Habit #6: Evolve Your System

Some learners that we train have had the same time management system for over 10 years, if not 20 years. They have never mapped it, challenged it or changed it. By their own admission they know it could be better, yet they were ‘too busy doing the job’. In the ‘7 habits of highly effective people’ Stephen talks in habit #7 about ‘Sharpen the Saw’, where a lumberjack is too busy sawing with a blunt saw to stop and sharpen his saw.
The simple and effective tool to adopt in our time management system is a weekly review. Taking 15 minutes at the end of the week to identify what went well and what could have gone better, so that we can make the following week just that little bit better. A o.1% improvement per week will equal 1,004% improvement in 10 years!

Habit #7: Time Management Student

Of all the skills we need to have, develop and constantly evolve, like People Management, Strategic Thinking, etc., time management is the ultimate enabler because without it little else is possible. Becoming a student of time management is about committing ourselves to learning all there is to know about time management, from books, from blogs, to sharing with colleagues, to seeking out hints & tips, to becoming tech savvy, and so on.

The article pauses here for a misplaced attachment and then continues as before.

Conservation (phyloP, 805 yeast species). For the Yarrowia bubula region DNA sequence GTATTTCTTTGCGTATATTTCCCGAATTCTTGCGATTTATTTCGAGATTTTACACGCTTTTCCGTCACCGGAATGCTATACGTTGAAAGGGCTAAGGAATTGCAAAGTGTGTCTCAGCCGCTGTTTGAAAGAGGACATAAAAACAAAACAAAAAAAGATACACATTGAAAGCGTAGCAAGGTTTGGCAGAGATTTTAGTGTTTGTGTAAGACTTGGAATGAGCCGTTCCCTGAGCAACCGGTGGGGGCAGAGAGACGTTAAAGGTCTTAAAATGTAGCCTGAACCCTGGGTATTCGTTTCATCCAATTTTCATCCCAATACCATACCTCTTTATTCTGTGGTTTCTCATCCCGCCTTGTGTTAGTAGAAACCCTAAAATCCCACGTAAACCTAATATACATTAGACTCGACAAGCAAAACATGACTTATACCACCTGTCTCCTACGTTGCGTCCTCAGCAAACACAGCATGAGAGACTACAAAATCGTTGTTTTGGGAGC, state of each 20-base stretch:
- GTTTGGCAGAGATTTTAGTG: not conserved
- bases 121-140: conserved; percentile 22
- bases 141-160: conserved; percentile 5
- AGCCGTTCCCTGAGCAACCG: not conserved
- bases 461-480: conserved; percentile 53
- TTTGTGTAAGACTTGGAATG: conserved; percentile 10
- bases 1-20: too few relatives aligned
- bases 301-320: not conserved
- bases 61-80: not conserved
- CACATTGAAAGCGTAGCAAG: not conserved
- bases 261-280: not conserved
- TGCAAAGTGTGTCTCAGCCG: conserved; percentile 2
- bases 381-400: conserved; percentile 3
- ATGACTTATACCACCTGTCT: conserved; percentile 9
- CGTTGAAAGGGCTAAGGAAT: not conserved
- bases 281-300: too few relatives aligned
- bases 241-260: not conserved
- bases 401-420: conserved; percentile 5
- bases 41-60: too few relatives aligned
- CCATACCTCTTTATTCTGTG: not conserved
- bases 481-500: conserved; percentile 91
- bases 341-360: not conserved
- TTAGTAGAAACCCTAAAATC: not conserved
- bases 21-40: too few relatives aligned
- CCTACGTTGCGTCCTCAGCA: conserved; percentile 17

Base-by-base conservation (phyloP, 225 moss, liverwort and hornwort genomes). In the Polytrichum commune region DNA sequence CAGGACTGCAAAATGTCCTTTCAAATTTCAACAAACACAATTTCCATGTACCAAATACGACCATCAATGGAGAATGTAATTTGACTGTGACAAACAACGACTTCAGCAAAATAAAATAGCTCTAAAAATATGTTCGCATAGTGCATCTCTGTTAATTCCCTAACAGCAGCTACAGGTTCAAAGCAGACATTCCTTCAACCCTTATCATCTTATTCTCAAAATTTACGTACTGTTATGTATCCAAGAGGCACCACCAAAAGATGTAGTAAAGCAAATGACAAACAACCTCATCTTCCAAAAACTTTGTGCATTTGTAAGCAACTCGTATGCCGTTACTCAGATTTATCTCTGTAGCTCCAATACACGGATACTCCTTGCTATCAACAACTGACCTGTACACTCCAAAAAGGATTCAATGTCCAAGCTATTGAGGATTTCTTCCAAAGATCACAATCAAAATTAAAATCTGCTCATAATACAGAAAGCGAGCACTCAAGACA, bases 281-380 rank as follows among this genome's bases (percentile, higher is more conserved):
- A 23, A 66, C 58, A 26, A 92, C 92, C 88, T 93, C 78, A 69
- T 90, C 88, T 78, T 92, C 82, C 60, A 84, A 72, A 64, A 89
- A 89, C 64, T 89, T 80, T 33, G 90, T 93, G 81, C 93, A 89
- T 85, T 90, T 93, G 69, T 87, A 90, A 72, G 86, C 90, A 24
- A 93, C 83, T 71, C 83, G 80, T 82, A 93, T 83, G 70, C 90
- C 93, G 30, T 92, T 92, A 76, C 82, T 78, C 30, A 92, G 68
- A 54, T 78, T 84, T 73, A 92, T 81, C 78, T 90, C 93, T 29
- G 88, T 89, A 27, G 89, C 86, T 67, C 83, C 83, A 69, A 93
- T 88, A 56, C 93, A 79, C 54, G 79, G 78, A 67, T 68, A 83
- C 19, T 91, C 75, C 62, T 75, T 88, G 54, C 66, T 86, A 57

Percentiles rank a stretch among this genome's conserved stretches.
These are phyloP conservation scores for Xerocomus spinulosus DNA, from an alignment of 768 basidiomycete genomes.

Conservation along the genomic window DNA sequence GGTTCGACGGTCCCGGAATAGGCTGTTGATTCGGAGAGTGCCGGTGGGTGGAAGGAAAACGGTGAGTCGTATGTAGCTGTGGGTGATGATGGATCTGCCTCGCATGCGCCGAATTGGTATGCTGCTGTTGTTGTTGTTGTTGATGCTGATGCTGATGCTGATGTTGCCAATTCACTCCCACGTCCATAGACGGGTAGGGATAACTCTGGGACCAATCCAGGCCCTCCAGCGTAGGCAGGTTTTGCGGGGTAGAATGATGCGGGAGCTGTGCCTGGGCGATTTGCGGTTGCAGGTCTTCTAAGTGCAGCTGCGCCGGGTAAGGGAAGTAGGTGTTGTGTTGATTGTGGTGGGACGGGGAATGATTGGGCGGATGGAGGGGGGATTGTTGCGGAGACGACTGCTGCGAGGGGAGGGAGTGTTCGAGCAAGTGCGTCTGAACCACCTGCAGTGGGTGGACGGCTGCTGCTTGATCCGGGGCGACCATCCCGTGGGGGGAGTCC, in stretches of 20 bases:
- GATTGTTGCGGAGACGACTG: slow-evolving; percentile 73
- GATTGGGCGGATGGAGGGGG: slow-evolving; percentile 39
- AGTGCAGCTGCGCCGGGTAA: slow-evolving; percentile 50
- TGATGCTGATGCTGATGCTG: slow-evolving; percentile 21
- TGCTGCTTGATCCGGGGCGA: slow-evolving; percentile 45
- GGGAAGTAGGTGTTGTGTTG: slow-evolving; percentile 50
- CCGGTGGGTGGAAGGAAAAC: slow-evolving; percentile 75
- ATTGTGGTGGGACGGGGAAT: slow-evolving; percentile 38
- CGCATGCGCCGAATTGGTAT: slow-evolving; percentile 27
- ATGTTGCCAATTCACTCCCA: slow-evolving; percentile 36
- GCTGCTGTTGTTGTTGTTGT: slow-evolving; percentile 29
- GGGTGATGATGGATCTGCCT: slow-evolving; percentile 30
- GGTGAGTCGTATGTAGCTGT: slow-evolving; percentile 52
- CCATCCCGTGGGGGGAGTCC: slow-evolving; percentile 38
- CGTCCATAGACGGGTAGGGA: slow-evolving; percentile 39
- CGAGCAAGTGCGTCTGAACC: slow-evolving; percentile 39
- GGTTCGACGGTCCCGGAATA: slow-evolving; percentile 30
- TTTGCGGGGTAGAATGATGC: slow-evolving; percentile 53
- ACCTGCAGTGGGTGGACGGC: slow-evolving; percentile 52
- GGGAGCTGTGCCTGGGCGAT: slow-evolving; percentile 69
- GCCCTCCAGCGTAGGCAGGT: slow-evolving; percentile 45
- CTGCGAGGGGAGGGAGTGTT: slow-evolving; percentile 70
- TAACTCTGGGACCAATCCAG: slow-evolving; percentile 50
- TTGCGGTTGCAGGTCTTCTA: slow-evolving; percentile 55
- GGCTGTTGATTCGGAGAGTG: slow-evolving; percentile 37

By becoming a student of time management time managers can look back at their career knowing that they spent their time the way they wanted to and not the way they ‘fell into’. Subscribing to a podcast, or reading a book about time management, is a better investment in skills development than any other because time management is the skill that ‘unlocks all other doors’.

In Summary

The 7 Habits of Highly Effective Time Managers are:

  • 1: Long Term Perspective
  • 2: A Daily Plan
  • 3: On the Payroll?
  • 4: Steering the Wheel
  • 5: Manage Email Effectively
  • 6: Evolve Your System
  • 7: Time Management Student

Which habit do you need most adopt? Please share your view by commenting below.

SlideShare of the Above Post

7 Habits of Highly Effective Time Managers from Darren A. Smith (DAS)